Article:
Many of these land sharks enjoy shade offices under the Confederate government, and many others were among the most noisy advocates for secession. They nor their sons have gone into the war, and do not intend to. A day's or a week's speculation can pay for substitutes, whose blood may be spilled as water, and what do they care? Verily, Yankee bayonets and ball are not so effectually conquering as they are. The worst enemies of the Confederacy are those who speculate upon salt, flour, bacon, corn, leather, cotton and woollen goods. Many have suddenly become rich, both Jews and Gentiles, and they have no concern except to keep the war raging that they may make money. And what is to be the result, if they continue it? Is not the overthrow of the South the inevitable consequence? What earthly power can prevent our being overrun by the Yankee hordes, if this state of things continue? And yet they cry, "All is well." Our victories and advantages gained over the enemy are magnified by them, and when our reverses become glaring, they talk of speedy "foreign intervention."

Let them be put down. Patriotism, humanity and the salvation of the country demand it, and let it be done speedily. There is no good reason under heaven why salt, and flour, and bacon, and corn, and leather, and cotton and woolen goods, should demand the present prices. Avarice--avarice among our merchants, farmers and manufacturers and speculators, is at the bottom of it, and it is a viper gnawing at the vitals of the country.--Raleigh Standard.

Proclamation of Governor Letcher
(Column 6)
Summary: Prints a proclamation in which the Governor appeals to the people of the state to help provide clothing for the soldiers.
Speculation and Extortion
(Column 7)
Summary: Blames speculators and exorbitant prices for the crippling of the Confederacy. Suggests that there is no stopping this "evil" and expresses limited satisfaction in the notion that at least if the Confederacy is ruined, these "money-makers" will perish with the cause.
Confederates in the Hospital at Sharpsburg
(Column 7)
Summary: Describes the level of care of the Confederate wounded who are in the hands of the North at Sharpsburg, Pennsylvania, as equal to that of wounded Union soldiers at the North. Relates an individual case of a soldier who suffers from a gunshot wound.
Origin of Article: Philadelphia Inquirer

-Page 02-

Description of Page: Report that General A. B. Burnside has taken the place of General McClellan as commander of the army of the Potomac, column 2; battlefield reports, columns 4 and 5; notices and advertisements, columns 6 and 7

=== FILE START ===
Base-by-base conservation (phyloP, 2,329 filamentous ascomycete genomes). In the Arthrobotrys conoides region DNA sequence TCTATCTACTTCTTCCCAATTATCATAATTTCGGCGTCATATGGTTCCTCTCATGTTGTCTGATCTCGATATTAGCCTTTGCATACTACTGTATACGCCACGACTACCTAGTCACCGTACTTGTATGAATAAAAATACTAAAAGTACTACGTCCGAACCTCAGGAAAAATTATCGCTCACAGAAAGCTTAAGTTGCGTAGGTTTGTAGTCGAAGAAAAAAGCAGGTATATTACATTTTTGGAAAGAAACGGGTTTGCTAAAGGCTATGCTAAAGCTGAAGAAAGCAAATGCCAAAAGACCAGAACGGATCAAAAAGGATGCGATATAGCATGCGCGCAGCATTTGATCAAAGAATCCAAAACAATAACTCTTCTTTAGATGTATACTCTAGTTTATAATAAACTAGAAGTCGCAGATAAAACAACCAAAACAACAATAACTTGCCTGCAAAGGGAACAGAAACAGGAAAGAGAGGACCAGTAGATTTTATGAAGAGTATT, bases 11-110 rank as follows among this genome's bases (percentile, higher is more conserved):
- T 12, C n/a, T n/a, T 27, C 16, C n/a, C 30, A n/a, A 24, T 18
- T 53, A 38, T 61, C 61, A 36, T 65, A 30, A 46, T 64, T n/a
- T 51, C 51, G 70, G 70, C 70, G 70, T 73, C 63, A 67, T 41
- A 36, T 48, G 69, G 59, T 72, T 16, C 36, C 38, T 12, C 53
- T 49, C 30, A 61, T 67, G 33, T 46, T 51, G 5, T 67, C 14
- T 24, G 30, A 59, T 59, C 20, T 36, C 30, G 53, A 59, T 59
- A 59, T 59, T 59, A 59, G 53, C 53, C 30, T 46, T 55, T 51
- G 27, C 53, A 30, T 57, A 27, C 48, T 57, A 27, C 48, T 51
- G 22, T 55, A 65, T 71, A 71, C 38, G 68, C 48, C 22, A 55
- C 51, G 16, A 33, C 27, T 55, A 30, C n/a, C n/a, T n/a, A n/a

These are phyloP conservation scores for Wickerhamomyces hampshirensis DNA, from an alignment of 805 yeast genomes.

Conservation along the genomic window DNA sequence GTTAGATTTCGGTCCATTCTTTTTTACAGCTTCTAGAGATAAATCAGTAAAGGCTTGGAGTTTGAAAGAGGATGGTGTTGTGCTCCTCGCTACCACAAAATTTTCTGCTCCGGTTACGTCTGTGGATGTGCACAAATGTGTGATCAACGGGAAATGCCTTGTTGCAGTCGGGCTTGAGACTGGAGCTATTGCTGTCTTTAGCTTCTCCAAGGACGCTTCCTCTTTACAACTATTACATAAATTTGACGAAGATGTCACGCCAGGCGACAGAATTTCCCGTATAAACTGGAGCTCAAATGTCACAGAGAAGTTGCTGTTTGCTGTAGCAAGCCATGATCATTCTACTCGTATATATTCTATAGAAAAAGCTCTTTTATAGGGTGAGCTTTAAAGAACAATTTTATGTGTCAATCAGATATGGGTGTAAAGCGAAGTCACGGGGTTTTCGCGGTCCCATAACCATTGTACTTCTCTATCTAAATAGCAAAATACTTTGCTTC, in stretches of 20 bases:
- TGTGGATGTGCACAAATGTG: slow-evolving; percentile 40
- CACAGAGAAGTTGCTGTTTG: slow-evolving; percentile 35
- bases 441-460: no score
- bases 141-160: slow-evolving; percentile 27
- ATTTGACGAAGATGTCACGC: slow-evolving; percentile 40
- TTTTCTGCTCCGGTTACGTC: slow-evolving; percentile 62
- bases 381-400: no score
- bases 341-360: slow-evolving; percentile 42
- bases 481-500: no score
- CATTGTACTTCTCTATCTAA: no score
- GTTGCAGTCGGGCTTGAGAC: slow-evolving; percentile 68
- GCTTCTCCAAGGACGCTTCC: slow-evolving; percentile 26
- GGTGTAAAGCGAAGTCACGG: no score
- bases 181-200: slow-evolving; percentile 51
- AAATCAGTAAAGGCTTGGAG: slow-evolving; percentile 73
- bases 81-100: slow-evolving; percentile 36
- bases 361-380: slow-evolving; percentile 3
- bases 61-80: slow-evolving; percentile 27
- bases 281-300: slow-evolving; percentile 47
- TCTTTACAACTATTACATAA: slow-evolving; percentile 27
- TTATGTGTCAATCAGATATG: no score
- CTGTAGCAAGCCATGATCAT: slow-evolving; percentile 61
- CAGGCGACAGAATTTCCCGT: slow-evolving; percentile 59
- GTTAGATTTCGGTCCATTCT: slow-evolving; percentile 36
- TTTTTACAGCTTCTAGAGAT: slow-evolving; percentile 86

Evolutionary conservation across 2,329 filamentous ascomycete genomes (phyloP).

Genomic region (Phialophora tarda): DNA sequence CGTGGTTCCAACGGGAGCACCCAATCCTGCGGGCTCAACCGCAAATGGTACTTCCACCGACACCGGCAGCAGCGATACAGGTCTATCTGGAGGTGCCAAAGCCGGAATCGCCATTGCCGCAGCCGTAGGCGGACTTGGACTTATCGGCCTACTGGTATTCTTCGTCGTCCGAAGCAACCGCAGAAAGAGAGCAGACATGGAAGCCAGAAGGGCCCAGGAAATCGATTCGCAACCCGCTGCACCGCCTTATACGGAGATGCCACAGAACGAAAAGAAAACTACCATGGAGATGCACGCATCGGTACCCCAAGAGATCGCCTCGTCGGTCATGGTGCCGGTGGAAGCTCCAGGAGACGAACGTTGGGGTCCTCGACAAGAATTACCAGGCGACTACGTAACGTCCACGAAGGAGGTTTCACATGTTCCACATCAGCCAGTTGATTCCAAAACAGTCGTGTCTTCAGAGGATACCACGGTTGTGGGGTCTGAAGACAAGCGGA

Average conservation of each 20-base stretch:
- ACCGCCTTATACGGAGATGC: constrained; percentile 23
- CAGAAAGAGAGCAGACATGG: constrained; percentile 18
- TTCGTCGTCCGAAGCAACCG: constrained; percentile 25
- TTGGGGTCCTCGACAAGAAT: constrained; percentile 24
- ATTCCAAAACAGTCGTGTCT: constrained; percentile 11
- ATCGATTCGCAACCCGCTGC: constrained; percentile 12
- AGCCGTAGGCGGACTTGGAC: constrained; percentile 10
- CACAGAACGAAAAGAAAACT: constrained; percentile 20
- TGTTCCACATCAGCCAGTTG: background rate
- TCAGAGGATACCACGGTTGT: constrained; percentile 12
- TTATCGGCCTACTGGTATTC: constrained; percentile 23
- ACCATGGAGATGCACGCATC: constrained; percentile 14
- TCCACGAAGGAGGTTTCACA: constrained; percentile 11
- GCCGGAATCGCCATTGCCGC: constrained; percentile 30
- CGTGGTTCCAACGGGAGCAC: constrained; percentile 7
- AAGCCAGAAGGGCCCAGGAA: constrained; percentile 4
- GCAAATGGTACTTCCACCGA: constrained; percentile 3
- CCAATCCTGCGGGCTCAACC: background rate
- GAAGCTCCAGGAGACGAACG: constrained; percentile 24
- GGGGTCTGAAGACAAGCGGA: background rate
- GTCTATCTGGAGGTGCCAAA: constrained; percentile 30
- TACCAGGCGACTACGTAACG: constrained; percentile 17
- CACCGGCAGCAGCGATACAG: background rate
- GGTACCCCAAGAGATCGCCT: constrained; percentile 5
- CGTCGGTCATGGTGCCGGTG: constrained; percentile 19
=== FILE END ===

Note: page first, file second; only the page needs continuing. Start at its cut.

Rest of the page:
Lieut. Col. Doyle fight with the Enemy
(Column 1)
Summary: Describes a battle in Hardy County involving Augusta troops.
(Names in announcement: Lieut. Col. Doyle, Col. Imboden)
Scripture Applicable to these Times
(Column 2)
Summary: Quotes scriptural injunctions against speculating. Warns that those who "exact exorbitant prices for what they have to sell" may be cursed and their country along with them.
Shoes for our Soldiers
(Column 2)
Summary: Alleges that in one corps of the army, 2,600 men are going without shoes.
[No Title]
(Column 2)
Summary: Notes that the Yankees intend to put the "captured or stolen negroes of the Confederacy" to work in coal mines.
The Court Relief of Soldiers
(Column 3)
Summary: Expresses the hope that the magistrates of the court will see fit to appropriate additional money to the care of the soldiers' families in Staunton. Also urges that private individuals make contributions.
Colonel Imboden's Cavalry
(Column 3)
Summary: Reports the exploits of Colonel Imboden's command prior to the fight in Hardy County.
(Names in announcement: Lieut. Col. Doyle, Col. Imboden)
Yankee Soldiers Sick of the War
(Column 3)
Summary: Reports that Northern soldiers, Republicans and Democrats alike, rejoiced at the news of Democratic victories in the recent elections. Claims that the troops want peace and that they are also dissatisfied with the war because they do not receive pay for serving in the army.
Yankee Prisoners
(Column 3)
Summary: Reports that 236 Yankee prisoners passed through Staunton on their way to Richmond the previous week.
For the Spectator
(Column 4)
Summary: Disparages both Northern and Southern speculators.
Trailer: A Citizen
Another Step Towards Independence
(Column 4)
Summary: Reports the editor's visit to the shop of Augusta citizen Harman Lushbaugh, who has invented a shoe-peg machine. He is held up as an example of Southern manufacturing abilities.
Tribute of Respect
(Column 6)
Summary: Prints resolutions adopted by the Augusta Gray's on the death of Thomas A. Supple.
(Names in announcement: Thomas A. Supple)
(Column 6)
Summary: William A. Burnett and Kate Woodward were married on November 12 in Staunton. Miss Woodward is the daughter of Samuel M. Woodward, all of Staunton.
(Names in announcement: Mr. William A. Burnett, Miss Kate Woodward, Samuel M. Woodward)
(Column 6)
Summary: William Samuel Curry, one year of age, died in Augusta County. No date or cause of death is given.
(Names in announcement: William Samuel Curry, Wm. Curry)